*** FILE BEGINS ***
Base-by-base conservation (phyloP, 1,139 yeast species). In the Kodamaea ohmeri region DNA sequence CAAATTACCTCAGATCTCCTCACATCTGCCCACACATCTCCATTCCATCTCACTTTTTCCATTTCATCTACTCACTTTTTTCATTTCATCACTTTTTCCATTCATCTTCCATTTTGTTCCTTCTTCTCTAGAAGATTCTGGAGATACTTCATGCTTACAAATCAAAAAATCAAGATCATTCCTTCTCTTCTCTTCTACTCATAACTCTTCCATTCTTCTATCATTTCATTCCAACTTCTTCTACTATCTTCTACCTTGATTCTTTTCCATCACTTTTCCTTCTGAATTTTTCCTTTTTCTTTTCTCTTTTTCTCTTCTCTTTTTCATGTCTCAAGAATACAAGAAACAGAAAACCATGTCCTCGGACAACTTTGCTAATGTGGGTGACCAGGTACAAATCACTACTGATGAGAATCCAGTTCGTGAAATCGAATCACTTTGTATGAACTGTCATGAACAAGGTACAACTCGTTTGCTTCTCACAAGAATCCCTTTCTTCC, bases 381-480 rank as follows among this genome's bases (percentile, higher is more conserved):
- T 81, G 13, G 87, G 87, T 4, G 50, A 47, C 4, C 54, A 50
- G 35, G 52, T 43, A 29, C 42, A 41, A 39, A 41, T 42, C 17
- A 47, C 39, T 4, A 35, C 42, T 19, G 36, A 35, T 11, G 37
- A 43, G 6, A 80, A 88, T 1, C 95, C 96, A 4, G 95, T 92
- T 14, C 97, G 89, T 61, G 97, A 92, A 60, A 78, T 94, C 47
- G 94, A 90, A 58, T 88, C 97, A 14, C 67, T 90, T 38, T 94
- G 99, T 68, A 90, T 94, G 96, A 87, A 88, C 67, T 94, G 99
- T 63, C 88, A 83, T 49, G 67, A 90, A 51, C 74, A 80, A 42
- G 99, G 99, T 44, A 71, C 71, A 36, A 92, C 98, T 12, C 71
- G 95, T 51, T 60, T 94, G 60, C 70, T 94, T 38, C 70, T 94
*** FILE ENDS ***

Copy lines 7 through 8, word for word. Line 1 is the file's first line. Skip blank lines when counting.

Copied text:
- G 94, A 90, A 58, T 88, C 97, A 14, C 67, T 90, T 38, T 94
- G 99, T 68, A 90, T 94, G 96, A 87, A 88, C 67, T 94, G 99